Weill Cornell Medical College
Dr. Ryan and his laboratory have shown in recent years that neurons’ synaptic terminals, bud-like growths from which they fire neurotransmitters, are major consumers of energy when active, and are very sensitive to any disruption of their fuel supply. In the new study they examined fuel use in synaptic terminals when inactive, and found that it is still high.
This high resting fuel consumption, they discovered, is accounted for largely by the pool of vesicles at synaptic terminals. During synaptic inactivity, vesicles are fully loaded with thousands of neurotransmitters each, and are ready to launch these signal-carrying payloads across synapses to partner neurons.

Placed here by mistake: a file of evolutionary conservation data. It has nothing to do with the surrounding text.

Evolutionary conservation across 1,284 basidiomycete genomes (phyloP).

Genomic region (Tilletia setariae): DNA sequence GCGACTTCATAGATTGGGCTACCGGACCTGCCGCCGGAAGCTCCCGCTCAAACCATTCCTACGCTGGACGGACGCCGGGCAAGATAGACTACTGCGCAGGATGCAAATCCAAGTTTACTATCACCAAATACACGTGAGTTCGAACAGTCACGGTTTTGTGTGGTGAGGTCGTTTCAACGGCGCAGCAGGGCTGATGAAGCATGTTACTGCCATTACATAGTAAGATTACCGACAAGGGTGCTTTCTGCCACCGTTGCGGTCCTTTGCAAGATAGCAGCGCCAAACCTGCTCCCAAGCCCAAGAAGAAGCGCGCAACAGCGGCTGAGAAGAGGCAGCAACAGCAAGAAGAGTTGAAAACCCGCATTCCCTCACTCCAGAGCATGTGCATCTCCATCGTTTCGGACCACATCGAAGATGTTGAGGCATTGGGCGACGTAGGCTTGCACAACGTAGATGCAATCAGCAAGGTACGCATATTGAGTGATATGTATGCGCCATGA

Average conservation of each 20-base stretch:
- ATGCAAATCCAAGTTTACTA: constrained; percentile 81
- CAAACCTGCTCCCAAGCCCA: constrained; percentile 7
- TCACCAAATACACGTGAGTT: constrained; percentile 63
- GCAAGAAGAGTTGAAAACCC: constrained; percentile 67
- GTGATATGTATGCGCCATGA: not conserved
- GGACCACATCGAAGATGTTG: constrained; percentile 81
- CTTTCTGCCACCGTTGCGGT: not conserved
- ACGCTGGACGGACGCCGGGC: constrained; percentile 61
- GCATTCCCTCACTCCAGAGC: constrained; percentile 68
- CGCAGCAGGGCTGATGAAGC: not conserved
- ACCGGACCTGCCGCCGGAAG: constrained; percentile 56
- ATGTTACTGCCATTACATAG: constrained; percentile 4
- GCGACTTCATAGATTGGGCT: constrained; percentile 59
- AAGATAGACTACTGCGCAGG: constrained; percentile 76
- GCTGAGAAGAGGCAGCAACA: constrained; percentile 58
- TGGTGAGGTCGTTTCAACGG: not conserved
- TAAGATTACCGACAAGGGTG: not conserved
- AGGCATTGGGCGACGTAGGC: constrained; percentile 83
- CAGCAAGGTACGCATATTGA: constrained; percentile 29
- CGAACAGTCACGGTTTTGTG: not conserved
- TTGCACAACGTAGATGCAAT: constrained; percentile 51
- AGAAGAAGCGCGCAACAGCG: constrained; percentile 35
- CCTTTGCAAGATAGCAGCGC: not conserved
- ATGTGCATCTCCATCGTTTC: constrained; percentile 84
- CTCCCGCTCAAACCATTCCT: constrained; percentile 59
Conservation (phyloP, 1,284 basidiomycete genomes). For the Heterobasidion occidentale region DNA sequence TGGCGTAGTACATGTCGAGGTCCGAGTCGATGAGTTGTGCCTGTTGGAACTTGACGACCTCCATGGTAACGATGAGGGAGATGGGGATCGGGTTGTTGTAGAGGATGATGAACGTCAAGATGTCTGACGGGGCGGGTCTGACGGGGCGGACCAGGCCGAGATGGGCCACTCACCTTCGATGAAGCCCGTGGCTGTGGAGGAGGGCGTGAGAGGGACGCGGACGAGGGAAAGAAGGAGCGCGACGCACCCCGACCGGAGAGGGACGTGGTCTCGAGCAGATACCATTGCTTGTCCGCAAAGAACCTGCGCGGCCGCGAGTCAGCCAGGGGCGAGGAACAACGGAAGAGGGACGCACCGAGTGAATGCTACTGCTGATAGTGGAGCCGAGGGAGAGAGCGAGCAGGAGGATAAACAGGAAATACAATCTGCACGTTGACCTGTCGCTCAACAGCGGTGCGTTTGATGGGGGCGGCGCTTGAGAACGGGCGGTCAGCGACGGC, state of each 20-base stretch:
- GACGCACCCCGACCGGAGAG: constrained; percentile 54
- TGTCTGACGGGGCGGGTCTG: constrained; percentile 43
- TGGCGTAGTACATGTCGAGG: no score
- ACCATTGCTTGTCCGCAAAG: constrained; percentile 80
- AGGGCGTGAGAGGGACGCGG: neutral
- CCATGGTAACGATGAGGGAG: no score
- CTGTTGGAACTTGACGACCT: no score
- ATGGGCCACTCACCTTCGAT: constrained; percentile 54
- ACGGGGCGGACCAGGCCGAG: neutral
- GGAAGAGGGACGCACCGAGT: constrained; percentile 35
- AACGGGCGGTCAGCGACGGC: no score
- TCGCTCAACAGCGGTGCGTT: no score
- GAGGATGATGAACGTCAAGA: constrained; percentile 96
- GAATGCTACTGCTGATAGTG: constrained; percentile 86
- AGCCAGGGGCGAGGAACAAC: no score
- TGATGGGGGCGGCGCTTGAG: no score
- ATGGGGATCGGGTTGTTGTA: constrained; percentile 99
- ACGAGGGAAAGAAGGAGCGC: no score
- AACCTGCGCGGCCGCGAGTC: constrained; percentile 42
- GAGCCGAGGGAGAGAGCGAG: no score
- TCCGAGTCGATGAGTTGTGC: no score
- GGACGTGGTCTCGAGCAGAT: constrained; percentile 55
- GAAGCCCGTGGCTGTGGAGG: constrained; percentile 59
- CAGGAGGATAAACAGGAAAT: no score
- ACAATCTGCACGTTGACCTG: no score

Why would a synaptic vesicle consume energy even when fully loaded? The researchers discovered that there is essentially a leakage of energy from the vesicle membrane, a “proton efflux,” such that a special “proton pump” enzyme in the vesicle has to keep working, and consuming fuel as it does so, even when…